Melba Kayak May 03rd, 2018 - 10:30:58
The first, most basic consideration in kayak selection is the type of kayak. There are essentially two types of kayaks- the sit in kayak and the sit on top kayak. There are other vessel options such as the inflatable kayak and pontoon boats and other small fishing craft. A SIK is the traditional type of kayak that one thinks of when they envision a kayak. You sit in a cockpit inside the kayak. Any water that comes over the side must be physically removed by bailing or with a pump. Water can be prevented from entering the kayak with the use of a "skirt" which is a membrane that goes over the opening of the kayak that has an opening for your torso. It is a required accessory for white water kayaking and kayaking a rough ocean. One advantage of the sit in kayak is that it can keep you dryer - especially when fitted with the skirt. Often greater stability and maneuverability can be achieved with a sit in kayak as your knees grip the inner walls of the kayak which is what makes this model the favorite among those who kayak for the sake of kayaking. The sit in kayak can however be more difficult to get in or to bail if they overturn, and in one you will have more limited mobility. Among sit in kayaks, the Old Town Dirigo 120 Angler Recreational Fishing Kayak is a favorite for its stability and versatility.
4. What fishing methods do you like to use? Do you only use one style? Do you use artificial lures, fish with live bait, or both? If you are going to use bait, do you want to use live bait-fish or dead bait? Will you need room for a live-well on your kayak? Do you plan on anchoring and chumming? Do you fly fish? The type of gear you plan on attaching and taking along is going to affect your decision. In short, the way(s) you fish can affect which kayaks are going to better suit your needs. 5. What type of fisherman are you? Are you strictly a catch and release fisherman, do you like to take the occasional meal home, or are you regularly taking fish home? Where are you going to store your catch? Is there room in/on the kayak you have selected? Which style of kayak is right for you? A Sit On Top or a Sit Inside Kayak? Sit In Kayaks are the traditional type of kayaks. When most people think about kayaks this is the type that usually comes to mind. They are similar to canoes in that you sit inside on the bottom hull of the kayak. Sit ins offer more initial protection from the elements, however in rougher conditions they can fill with water without the proper accessories. In adverse conditions they are usually outfitted with a spray-skirt. A skirt is a covering that goes around you and the opening in the kayak that prevents water from entering. When a skirt is used you may inadvertently limit access to the items that are inside of the kayak, but if you are a bare bones type fisherman this may suit you just fine.
Dagger Kayaks Dagger is the classic success story: A few paddling buddies worked tirelessly in a small shop with a dirt room floor to create the ultimate in world-class kayaks. Today, Dagger kayaks are a sportsmans favorite; renowned for producing the highest quality kayaks available for the money. Before their products are released to the consumer, Dagger kayaks are rough-handled and tested by a collective group of kayaking pros known as Team Dagger. Buyers of Dagger kayaks can rest assured that their kayak met stringent standards before Team Dagger was willing to give it their stamp of approval. Hobie Kayaks Hobie kayaks originate from a proud heritage of water craft. The company boasts that their mother was a sailboat and their father was a surfboard. Applying this expertise in water craft design, Hobie now creates some of the most innovative, awe-inspiring kayaks available today. Hobies experience and technology redefines the industry standard. For example, their MirageDrive pedaling system allows the kayaker to paddle via two underwater flippers, not unlike a penguins fins. And with their seamless, roto-molded, polethylene construction, Hobie kayaks are closer to guided missiles than the typical old-fashioned kayaks of years past.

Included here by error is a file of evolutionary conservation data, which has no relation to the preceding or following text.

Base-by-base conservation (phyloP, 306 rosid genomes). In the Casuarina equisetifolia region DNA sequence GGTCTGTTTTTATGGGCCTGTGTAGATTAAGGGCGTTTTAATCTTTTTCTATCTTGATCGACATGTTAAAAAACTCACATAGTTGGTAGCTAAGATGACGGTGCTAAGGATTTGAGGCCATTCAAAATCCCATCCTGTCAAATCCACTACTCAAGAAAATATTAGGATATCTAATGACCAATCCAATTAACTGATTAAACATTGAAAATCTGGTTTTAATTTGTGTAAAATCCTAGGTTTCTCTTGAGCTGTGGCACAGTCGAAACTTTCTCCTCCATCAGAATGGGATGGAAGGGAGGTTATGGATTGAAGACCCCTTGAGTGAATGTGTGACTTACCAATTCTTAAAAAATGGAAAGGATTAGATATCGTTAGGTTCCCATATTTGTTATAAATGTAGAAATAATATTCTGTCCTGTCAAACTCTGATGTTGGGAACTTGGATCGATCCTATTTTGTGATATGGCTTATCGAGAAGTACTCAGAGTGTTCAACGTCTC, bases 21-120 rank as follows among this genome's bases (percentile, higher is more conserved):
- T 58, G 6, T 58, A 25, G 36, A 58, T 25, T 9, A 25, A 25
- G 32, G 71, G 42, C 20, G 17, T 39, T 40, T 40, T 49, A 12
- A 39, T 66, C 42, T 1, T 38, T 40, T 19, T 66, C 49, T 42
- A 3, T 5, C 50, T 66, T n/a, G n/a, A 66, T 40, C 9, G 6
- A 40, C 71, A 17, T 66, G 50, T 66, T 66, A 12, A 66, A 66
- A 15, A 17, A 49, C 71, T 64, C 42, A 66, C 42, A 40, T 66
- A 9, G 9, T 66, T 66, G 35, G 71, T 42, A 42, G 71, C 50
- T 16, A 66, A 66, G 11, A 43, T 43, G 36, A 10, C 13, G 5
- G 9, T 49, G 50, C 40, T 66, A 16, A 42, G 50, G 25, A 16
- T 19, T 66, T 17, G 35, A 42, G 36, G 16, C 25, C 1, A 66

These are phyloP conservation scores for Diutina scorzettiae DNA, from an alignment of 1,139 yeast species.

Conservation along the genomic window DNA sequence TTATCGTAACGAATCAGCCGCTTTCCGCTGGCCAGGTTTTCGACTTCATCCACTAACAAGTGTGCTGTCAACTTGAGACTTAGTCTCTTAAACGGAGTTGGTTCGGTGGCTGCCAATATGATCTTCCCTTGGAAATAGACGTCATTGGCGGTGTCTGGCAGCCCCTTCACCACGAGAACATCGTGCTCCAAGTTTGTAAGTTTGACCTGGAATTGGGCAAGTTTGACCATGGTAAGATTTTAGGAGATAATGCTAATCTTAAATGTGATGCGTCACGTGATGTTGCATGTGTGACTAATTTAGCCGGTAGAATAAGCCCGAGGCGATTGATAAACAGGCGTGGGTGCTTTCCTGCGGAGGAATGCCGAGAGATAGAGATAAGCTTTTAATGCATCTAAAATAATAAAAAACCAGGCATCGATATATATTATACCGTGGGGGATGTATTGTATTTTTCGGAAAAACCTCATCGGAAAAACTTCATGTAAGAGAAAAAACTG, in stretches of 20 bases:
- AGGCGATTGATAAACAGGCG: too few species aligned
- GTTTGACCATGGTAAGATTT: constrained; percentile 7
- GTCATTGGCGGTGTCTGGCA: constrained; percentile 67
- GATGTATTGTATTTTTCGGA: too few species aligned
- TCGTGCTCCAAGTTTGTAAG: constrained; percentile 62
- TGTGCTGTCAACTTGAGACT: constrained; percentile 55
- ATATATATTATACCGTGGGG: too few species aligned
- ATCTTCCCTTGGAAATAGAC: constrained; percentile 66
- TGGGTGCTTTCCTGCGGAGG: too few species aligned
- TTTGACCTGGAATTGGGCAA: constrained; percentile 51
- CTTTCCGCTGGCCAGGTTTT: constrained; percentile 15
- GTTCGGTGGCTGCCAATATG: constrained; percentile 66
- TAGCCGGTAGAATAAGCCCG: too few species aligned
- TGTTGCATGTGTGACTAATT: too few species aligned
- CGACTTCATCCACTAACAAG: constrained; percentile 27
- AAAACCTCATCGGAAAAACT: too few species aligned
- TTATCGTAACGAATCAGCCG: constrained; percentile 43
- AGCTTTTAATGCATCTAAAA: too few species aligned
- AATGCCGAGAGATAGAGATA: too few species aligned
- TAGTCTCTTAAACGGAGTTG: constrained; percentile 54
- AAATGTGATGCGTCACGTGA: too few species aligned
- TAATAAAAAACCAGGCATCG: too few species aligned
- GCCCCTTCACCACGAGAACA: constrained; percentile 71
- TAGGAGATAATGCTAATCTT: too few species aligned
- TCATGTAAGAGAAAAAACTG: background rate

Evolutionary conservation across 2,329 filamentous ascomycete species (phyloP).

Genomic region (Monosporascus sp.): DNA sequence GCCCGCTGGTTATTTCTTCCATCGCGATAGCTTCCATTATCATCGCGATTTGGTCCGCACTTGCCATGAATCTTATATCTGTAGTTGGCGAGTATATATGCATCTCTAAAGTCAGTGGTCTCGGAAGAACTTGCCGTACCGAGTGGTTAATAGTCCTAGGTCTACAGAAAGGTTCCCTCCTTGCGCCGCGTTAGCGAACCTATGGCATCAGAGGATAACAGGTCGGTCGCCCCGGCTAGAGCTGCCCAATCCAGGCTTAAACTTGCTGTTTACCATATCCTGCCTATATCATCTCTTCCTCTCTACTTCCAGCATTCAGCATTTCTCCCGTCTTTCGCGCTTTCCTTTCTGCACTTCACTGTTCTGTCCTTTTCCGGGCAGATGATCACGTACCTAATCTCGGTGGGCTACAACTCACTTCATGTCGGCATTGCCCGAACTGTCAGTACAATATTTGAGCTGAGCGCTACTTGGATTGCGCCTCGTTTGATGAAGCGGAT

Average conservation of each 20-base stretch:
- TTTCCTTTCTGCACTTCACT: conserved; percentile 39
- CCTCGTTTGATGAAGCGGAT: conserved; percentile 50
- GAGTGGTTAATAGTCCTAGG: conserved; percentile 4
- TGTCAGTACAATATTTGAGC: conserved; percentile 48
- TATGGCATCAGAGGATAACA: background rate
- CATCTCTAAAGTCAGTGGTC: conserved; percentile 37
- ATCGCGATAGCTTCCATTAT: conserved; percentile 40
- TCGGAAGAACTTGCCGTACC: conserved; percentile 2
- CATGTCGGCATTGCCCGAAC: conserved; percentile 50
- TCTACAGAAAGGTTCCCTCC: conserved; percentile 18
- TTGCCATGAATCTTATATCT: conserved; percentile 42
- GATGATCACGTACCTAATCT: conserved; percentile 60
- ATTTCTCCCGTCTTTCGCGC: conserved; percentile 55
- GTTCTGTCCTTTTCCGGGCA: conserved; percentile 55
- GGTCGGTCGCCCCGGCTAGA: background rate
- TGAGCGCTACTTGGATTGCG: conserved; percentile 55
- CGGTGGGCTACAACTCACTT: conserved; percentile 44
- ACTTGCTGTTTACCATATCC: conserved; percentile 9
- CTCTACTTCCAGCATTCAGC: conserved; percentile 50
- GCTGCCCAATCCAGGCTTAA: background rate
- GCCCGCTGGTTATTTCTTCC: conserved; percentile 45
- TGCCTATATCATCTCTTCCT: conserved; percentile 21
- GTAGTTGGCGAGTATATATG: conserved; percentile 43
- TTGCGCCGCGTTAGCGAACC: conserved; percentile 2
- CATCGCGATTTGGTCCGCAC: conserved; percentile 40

Tips for Transport: Always give the kayak a good push and pull before driving away to make sure you are secure. As a general rule if you can rock the vehicle without the kayak shifting on its perch than you are fine. If the kayak is sliding back and forth on the bars or in the carriers than you need to go back and tighten the straps. If using straps with auto-lock buckles, always put a half hitch in the strapping after tying down to insure that even if the buckle loosens the strap will not come lose. If using ratchet style tie downs it is very easy to over-tighten and do damage to the kayak. So make sure that the kayak is snug, but dont go overboard. When transporting in a flat bed pickup dont choose places on the kayak to fasten to that can fail - like the handles. We recommend passing the straps through the scupper holes of the kayak and tying that off in the bed of the truck. Some cars roof areas can compress/dent in when using foam blocks, these dents usually pop back out. Always try to place foam blocks on the strongest part of the roof (this will be the areas closer to the front and rear windows) Also, if you find that some part of your kayak is making contact with the roof after you tighten it down then placing a piece of rug or padding there is a good idea to protect the car from scratching.